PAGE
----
On-demand webinar

Basics of insulin pump therapy

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Watch a 20-minute video to learn more about:

  • The basics of diabetes
  • How to balance glucose and insulin
  • How to balance carbohydrates and insulin
  • The basics of insulin pump therapy, including how it works, how insulin pump therapy compares to multiple daily injections and how to wear it
  • Latest ADA standard of glucose assessment: Time in Range

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Video transcript

Basics of insulin pump therapy

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Below is a transcript from a live webinar. Remember to consult with your health care professional before making any changes to your therapy.

Hello and welcome to your Pre-Pump Education class!

When you have diabetes and need to take insulin every day, an insulin pump is a great tool to help manage your insulin and blood sugar (glucose) levels. Today, we’ll discuss topics to help you prepare for starting on insulin pump therapy, including: basics of diabetes, balancing glucose and insulin, balancing carbohydrates and insulin, intensive insulin therapy and the basics of insulin pump therapy. Learning these concepts can help you better manage your glucose levels and be successful with starting on insulin pump therapy.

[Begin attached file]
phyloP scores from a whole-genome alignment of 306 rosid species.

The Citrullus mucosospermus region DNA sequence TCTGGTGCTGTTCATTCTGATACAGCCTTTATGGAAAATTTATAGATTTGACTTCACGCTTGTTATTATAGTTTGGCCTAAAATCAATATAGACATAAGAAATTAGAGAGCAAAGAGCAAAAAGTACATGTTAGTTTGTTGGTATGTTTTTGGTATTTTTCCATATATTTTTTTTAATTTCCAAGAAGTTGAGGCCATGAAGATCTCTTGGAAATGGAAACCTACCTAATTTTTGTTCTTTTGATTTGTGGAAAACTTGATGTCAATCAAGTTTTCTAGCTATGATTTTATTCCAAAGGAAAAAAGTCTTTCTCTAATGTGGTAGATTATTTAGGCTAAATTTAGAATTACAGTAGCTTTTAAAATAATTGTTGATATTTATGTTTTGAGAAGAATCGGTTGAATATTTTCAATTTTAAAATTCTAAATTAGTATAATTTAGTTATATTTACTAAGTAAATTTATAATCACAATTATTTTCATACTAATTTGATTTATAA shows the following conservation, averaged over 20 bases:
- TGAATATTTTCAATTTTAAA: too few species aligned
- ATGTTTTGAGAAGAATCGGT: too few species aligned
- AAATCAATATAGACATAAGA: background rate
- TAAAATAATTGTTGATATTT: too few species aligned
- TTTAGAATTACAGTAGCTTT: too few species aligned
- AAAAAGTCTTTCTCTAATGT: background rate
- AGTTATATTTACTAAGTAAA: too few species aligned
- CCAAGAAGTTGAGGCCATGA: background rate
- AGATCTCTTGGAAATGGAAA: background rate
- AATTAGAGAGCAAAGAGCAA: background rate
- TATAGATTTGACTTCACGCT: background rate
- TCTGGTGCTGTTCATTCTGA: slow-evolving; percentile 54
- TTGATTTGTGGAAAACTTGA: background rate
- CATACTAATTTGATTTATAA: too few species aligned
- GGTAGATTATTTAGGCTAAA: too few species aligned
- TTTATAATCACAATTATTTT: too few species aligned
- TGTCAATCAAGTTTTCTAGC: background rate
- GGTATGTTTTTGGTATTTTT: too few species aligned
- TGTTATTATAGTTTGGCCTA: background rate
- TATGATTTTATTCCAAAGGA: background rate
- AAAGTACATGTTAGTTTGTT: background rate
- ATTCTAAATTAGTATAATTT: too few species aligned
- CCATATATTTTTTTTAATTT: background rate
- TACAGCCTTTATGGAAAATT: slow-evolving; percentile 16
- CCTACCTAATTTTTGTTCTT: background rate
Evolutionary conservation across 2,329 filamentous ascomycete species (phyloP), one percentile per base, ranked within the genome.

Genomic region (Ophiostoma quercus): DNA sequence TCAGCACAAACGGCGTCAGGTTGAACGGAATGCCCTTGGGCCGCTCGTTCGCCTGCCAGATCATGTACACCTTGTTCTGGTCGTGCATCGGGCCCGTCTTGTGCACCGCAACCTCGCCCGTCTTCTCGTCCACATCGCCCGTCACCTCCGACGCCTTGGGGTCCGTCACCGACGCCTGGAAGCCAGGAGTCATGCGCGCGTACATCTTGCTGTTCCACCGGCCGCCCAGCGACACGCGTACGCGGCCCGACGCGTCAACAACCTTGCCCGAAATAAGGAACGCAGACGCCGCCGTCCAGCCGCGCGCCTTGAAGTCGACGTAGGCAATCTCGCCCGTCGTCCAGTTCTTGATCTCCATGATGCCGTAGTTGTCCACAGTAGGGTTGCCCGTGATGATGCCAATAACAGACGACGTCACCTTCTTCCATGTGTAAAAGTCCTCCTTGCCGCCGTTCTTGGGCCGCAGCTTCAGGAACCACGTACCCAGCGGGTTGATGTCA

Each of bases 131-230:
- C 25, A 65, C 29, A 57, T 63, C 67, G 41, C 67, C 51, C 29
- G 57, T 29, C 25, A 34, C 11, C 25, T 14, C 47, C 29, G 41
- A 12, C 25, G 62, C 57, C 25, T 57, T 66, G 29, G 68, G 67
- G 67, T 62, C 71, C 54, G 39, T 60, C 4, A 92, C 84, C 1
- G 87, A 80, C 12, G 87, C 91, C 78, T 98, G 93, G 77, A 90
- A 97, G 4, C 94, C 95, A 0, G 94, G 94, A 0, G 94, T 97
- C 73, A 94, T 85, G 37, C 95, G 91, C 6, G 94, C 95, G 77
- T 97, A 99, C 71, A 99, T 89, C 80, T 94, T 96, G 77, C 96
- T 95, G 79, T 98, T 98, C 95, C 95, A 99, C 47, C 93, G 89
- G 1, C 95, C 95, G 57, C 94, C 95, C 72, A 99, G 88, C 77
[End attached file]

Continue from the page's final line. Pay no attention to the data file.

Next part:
Let’s start by covering the basics of diabetes.

For better options to treat diabetes, it helps to learn what it is and how the body works.

Diabetes is a condition in the body where blood sugar levels are higher than normal.

This can happen when the body doesn’t make any insulin (type 1 diabetes), or the insulin that the body makes doesn’t work well (type 2 diabetes).

Glucose is the body’s fuel. Just like cars need fuel to run, the body needs glucose to work.

The body is made of cells and every cell needs energy. Your body uses glucose, or sugar, for energy.

You need some glucose in your body at all times.

So how does the body get glucose for energy?

When you eat, food travels into the stomach and digestive system. Food is broken down into nutrients, one of which is glucose.

Glucose gets absorbed into the bloodstream, then moves into the fluid that surrounds your tissues and cells.

Next, glucose moves into your cells with the help of a hormone called insulin. Insulin is the ‘key’ that moves glucose inside your cells, so your body has energy to live.

Insulin, a hormone made by the pancreas, helps to lower blood glucose levels by allowing glucose to move out of the blood and into your body’s cells. The pancreas releases insulin 24 hours a day, and insulin is released in two ways: